It was just three days and a lifetime ago that I wrote that nothing about the White House chaos was surprising, that none of the breaking scandals necessarily suggested high crimes as opposed to simple omni-incompetence and that, given that Republicans made their peace with Donald Trump’s unfitness many months ago, it seemed pointless to expect their leaders to move against him unless something far, far worse came out.
As I said, three days and a lifetime.
If the GOP’s surrender to candidate Trump made exhortations about Republican politicians’ duty to their country seem like so much pointless verbiage, now President Trump has managed to make exhortation seem unavoidable again.
He has done so, if several days’ worth of entirely credible leaks and revelations are to be believed, by demonstrating in a particularly egregious fashion why the question of “fitness” matters in the first place.
The presidency is not just another office. It has become, for good reasons and bad ones, a seat of semi-monarchical political power, a fixed place on which unimaginable pressures are daily brought to bear, and the final stopping point for decisions that can lead very swiftly to life or death for people the world over.
One does not need to be a superhero to rise to this responsibility. But one needs some basic attributes: a reasonable level of intellectual curiosity, a certain seriousness of purpose, a basic level of managerial competence, a decent attention span, a functional moral compass, a measure of restraint and self-control. And if a president is deficient in one or more of them, it will be exposed.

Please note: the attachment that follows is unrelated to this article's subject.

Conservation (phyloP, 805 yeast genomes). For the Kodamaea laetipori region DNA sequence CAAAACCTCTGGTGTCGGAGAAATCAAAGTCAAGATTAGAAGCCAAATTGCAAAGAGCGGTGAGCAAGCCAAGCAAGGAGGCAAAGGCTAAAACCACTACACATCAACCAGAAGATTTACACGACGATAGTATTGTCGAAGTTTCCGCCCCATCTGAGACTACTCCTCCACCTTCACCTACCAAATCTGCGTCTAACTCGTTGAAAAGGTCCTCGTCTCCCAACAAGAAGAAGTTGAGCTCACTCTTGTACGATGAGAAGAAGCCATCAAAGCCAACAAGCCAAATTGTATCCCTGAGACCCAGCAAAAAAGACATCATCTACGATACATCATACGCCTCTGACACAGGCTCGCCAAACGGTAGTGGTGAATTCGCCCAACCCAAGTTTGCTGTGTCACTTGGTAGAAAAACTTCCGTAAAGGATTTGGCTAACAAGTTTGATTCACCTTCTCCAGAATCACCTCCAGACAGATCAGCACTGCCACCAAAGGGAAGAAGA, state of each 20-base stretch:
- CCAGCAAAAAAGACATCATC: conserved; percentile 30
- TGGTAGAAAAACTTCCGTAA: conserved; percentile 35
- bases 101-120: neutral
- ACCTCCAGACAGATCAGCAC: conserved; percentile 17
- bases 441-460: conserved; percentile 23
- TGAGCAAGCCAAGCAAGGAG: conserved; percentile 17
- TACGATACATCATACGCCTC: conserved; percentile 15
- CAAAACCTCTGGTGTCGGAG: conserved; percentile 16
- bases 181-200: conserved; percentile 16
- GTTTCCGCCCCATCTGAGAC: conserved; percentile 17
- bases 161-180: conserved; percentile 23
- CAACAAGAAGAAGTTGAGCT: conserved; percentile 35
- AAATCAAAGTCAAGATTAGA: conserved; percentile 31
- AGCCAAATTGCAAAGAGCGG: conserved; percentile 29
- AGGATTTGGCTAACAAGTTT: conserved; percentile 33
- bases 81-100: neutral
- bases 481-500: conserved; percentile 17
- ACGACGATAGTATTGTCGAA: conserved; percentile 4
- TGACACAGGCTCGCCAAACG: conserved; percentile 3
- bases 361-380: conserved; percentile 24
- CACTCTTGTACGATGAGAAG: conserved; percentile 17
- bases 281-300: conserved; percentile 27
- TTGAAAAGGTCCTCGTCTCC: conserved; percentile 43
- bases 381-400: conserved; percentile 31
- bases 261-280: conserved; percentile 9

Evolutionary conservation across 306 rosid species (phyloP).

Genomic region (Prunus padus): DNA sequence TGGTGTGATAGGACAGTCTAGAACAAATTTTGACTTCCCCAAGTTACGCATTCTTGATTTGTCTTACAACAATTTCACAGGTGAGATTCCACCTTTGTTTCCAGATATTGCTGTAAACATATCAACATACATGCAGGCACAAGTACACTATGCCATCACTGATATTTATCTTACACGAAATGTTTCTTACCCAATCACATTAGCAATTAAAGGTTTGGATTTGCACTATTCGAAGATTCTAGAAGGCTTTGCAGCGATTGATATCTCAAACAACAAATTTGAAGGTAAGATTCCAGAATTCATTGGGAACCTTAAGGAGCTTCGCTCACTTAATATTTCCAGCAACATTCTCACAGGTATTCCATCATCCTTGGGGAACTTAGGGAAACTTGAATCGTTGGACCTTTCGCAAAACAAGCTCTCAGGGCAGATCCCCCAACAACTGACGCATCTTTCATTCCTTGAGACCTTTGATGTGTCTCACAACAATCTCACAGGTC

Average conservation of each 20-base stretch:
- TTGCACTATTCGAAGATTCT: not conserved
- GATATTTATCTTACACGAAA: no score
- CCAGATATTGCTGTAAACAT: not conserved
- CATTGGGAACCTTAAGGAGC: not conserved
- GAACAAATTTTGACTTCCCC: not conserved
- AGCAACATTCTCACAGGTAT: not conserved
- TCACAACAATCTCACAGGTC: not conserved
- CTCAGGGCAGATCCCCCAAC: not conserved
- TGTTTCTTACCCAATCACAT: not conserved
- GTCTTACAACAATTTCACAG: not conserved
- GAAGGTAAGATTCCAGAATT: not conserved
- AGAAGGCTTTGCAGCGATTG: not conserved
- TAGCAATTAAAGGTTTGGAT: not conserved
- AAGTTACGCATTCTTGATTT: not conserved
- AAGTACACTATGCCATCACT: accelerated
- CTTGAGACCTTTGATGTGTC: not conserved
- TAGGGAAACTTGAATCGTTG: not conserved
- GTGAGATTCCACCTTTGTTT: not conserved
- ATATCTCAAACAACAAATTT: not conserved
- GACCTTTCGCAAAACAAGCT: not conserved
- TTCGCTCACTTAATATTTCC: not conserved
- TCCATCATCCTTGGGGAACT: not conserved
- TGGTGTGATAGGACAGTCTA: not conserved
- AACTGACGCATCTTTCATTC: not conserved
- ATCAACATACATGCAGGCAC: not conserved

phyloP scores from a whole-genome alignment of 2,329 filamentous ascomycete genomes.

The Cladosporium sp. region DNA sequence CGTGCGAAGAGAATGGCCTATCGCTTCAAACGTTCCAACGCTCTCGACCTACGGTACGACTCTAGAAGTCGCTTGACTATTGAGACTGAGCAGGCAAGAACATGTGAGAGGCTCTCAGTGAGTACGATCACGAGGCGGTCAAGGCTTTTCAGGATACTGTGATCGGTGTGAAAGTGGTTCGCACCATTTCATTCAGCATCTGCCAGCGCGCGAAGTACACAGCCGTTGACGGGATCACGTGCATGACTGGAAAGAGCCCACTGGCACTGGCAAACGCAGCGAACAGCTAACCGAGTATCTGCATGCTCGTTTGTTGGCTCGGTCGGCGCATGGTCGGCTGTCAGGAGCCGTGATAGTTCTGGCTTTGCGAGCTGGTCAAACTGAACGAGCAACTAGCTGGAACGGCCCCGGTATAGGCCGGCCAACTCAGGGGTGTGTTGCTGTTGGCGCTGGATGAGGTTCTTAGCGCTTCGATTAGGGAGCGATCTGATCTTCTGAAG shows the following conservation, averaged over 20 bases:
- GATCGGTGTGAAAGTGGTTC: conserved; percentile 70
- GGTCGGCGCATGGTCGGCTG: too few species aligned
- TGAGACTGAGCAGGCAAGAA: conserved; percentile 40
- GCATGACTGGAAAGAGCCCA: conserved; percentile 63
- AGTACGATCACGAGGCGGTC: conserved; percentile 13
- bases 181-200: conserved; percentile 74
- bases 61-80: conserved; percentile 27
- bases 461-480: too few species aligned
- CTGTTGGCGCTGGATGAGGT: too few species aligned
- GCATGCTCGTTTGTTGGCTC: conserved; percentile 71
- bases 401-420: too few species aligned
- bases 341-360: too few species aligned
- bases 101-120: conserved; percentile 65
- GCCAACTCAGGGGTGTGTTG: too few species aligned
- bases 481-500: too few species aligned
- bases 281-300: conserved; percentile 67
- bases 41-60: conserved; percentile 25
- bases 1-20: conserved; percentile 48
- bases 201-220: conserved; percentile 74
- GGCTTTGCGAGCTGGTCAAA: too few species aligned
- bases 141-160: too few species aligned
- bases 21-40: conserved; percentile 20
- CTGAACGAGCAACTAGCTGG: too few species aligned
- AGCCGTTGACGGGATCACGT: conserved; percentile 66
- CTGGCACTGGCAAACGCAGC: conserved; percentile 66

Trump is seemingly deficient in them all. He certainly has political talent — charisma, a raw cunning, an instinct for the jugular, a form of the common touch, a creativity that normal politicians lack. But they cannot fill the void where other, very normal human gifts should be.
There is a basic childishness to the man who now occupies the presidency. That is the simplest way of understanding what has come tumbling into light in the past few days: The presidency now has kinglike qualities, and we have a child upon the throne.
It is a child who blurts out classified information in order to impress distinguished visitors. It is a child who asks the head of the FBI why the rules cannot be suspended for his friend and ally. It is a child who does not understand the obvious consequences of his more vindictive actions — like firing the very same man whom you had asked to potentially obstruct justice on your say-so.
I love my children; they cannot have the nuclear codes.
A child cannot be president. I love my children; they cannot have the nuclear codes.
But a child also cannot really commit “high crimes and misdemeanors” in any usual meaning of the term. There will be more talk of impeachment now; well and good. But ultimately I do not believe that our president sufficiently understands the nature of the office that he holds, the nature of the legal constraints that are supposed to bind him, perhaps even the nature of normal human interactions, to be guilty of obstruction of justice in the Nixonian or even Clintonian sense of the phrase. I do not believe he is really capable of the behind-the-scenes conspiring that the darker Russia theories envision. And it is hard to betray an oath of office whose obligations you evince no sign of really understanding.